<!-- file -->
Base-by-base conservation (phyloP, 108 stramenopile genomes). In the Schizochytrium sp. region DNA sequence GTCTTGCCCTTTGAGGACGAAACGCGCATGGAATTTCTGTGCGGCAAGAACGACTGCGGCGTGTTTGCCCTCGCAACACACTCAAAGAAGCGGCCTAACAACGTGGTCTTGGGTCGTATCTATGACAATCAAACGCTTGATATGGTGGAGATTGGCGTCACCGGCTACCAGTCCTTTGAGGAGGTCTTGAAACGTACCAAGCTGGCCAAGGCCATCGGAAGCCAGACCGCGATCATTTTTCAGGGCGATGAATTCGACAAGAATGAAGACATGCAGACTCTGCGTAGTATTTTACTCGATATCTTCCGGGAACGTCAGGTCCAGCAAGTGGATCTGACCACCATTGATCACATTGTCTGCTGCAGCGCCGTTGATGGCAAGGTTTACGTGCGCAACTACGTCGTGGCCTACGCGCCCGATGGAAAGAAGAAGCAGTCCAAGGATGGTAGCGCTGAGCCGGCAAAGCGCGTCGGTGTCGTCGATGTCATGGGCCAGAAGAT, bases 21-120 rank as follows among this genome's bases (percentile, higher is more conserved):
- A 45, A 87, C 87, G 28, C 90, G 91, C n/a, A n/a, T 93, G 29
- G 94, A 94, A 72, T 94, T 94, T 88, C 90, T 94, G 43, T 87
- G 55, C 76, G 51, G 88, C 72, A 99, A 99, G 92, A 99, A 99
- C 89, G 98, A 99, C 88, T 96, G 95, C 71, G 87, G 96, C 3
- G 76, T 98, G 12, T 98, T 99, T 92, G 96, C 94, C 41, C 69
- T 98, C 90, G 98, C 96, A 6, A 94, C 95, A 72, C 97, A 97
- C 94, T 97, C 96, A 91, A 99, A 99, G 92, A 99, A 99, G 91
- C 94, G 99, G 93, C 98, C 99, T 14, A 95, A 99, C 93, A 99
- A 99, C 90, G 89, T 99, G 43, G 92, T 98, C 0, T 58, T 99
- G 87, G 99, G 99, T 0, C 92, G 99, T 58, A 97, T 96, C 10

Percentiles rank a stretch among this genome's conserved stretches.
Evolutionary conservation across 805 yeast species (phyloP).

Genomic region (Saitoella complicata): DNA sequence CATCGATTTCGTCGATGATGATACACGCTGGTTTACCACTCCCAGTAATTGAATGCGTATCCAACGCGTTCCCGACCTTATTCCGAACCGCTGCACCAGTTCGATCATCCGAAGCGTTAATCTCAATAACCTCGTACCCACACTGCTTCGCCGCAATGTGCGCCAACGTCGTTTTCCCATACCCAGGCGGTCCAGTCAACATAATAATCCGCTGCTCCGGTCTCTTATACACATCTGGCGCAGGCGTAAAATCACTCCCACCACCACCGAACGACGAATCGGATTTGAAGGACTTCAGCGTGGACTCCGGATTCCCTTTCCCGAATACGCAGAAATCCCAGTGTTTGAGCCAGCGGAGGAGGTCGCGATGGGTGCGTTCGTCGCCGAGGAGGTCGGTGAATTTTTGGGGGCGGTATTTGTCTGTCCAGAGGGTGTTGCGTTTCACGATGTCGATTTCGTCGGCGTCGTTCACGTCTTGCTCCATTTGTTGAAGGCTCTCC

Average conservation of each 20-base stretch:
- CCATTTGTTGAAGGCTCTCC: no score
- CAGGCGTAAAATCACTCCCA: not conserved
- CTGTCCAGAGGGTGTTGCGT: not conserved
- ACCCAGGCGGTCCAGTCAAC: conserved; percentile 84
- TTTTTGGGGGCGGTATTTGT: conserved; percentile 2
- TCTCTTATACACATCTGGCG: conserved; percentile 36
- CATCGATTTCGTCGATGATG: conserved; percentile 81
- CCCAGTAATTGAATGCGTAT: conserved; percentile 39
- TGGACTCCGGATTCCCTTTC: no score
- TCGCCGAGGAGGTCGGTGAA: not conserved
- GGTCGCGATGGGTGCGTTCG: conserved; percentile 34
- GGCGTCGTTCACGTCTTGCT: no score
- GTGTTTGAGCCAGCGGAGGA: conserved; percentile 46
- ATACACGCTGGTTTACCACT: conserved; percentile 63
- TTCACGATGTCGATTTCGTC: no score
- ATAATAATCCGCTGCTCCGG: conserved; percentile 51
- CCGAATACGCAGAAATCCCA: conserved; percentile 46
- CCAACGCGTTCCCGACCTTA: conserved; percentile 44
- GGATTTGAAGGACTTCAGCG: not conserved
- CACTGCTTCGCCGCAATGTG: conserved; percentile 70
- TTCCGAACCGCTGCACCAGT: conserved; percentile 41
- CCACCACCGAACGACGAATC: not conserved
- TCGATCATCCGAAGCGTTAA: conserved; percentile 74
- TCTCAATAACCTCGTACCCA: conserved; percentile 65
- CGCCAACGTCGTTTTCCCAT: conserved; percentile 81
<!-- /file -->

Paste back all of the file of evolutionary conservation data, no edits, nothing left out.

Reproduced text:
Base-by-base conservation (phyloP, 108 stramenopile genomes). In the Schizochytrium sp. region DNA sequence GTCTTGCCCTTTGAGGACGAAACGCGCATGGAATTTCTGTGCGGCAAGAACGACTGCGGCGTGTTTGCCCTCGCAACACACTCAAAGAAGCGGCCTAACAACGTGGTCTTGGGTCGTATCTATGACAATCAAACGCTTGATATGGTGGAGATTGGCGTCACCGGCTACCAGTCCTTTGAGGAGGTCTTGAAACGTACCAAGCTGGCCAAGGCCATCGGAAGCCAGACCGCGATCATTTTTCAGGGCGATGAATTCGACAAGAATGAAGACATGCAGACTCTGCGTAGTATTTTACTCGATATCTTCCGGGAACGTCAGGTCCAGCAAGTGGATCTGACCACCATTGATCACATTGTCTGCTGCAGCGCCGTTGATGGCAAGGTTTACGTGCGCAACTACGTCGTGGCCTACGCGCCCGATGGAAAGAAGAAGCAGTCCAAGGATGGTAGCGCTGAGCCGGCAAAGCGCGTCGGTGTCGTCGATGTCATGGGCCAGAAGAT, bases 21-120 rank as follows among this genome's bases (percentile, higher is more conserved):
- A 45, A 87, C 87, G 28, C 90, G 91, C n/a, A n/a, T 93, G 29
- G 94, A 94, A 72, T 94, T 94, T 88, C 90, T 94, G 43, T 87
- G 55, C 76, G 51, G 88, C 72, A 99, A 99, G 92, A 99, A 99
- C 89, G 98, A 99, C 88, T 96, G 95, C 71, G 87, G 96, C 3
- G 76, T 98, G 12, T 98, T 99, T 92, G 96, C 94, C 41, C 69
- T 98, C 90, G 98, C 96, A 6, A 94, C 95, A 72, C 97, A 97
- C 94, T 97, C 96, A 91, A 99, A 99, G 92, A 99, A 99, G 91
- C 94, G 99, G 93, C 98, C 99, T 14, A 95, A 99, C 93, A 99
- A 99, C 90, G 89, T 99, G 43, G 92, T 98, C 0, T 58, T 99
- G 87, G 99, G 99, T 0, C 92, G 99, T 58, A 97, T 96, C 10

Percentiles rank a stretch among this genome's conserved stretches.
Evolutionary conservation across 805 yeast species (phyloP).

Genomic region (Saitoella complicata): DNA sequence CATCGATTTCGTCGATGATGATACACGCTGGTTTACCACTCCCAGTAATTGAATGCGTATCCAACGCGTTCCCGACCTTATTCCGAACCGCTGCACCAGTTCGATCATCCGAAGCGTTAATCTCAATAACCTCGTACCCACACTGCTTCGCCGCAATGTGCGCCAACGTCGTTTTCCCATACCCAGGCGGTCCAGTCAACATAATAATCCGCTGCTCCGGTCTCTTATACACATCTGGCGCAGGCGTAAAATCACTCCCACCACCACCGAACGACGAATCGGATTTGAAGGACTTCAGCGTGGACTCCGGATTCCCTTTCCCGAATACGCAGAAATCCCAGTGTTTGAGCCAGCGGAGGAGGTCGCGATGGGTGCGTTCGTCGCCGAGGAGGTCGGTGAATTTTTGGGGGCGGTATTTGTCTGTCCAGAGGGTGTTGCGTTTCACGATGTCGATTTCGTCGGCGTCGTTCACGTCTTGCTCCATTTGTTGAAGGCTCTCC

Average conservation of each 20-base stretch:
- CCATTTGTTGAAGGCTCTCC: no score
- CAGGCGTAAAATCACTCCCA: not conserved
- CTGTCCAGAGGGTGTTGCGT: not conserved
- ACCCAGGCGGTCCAGTCAAC: conserved; percentile 84
- TTTTTGGGGGCGGTATTTGT: conserved; percentile 2
- TCTCTTATACACATCTGGCG: conserved; percentile 36
- CATCGATTTCGTCGATGATG: conserved; percentile 81
- CCCAGTAATTGAATGCGTAT: conserved; percentile 39
- TGGACTCCGGATTCCCTTTC: no score
- TCGCCGAGGAGGTCGGTGAA: not conserved
- GGTCGCGATGGGTGCGTTCG: conserved; percentile 34
- GGCGTCGTTCACGTCTTGCT: no score
- GTGTTTGAGCCAGCGGAGGA: conserved; percentile 46
- ATACACGCTGGTTTACCACT: conserved; percentile 63
- TTCACGATGTCGATTTCGTC: no score
- ATAATAATCCGCTGCTCCGG: conserved; percentile 51
- CCGAATACGCAGAAATCCCA: conserved; percentile 46
- CCAACGCGTTCCCGACCTTA: conserved; percentile 44
- GGATTTGAAGGACTTCAGCG: not conserved
- CACTGCTTCGCCGCAATGTG: conserved; percentile 70
- TTCCGAACCGCTGCACCAGT: conserved; percentile 41
- CCACCACCGAACGACGAATC: not conserved
- TCGATCATCCGAAGCGTTAA: conserved; percentile 74
- TCTCAATAACCTCGTACCCA: conserved; percentile 65
- CGCCAACGTCGTTTTCCCAT: conserved; percentile 81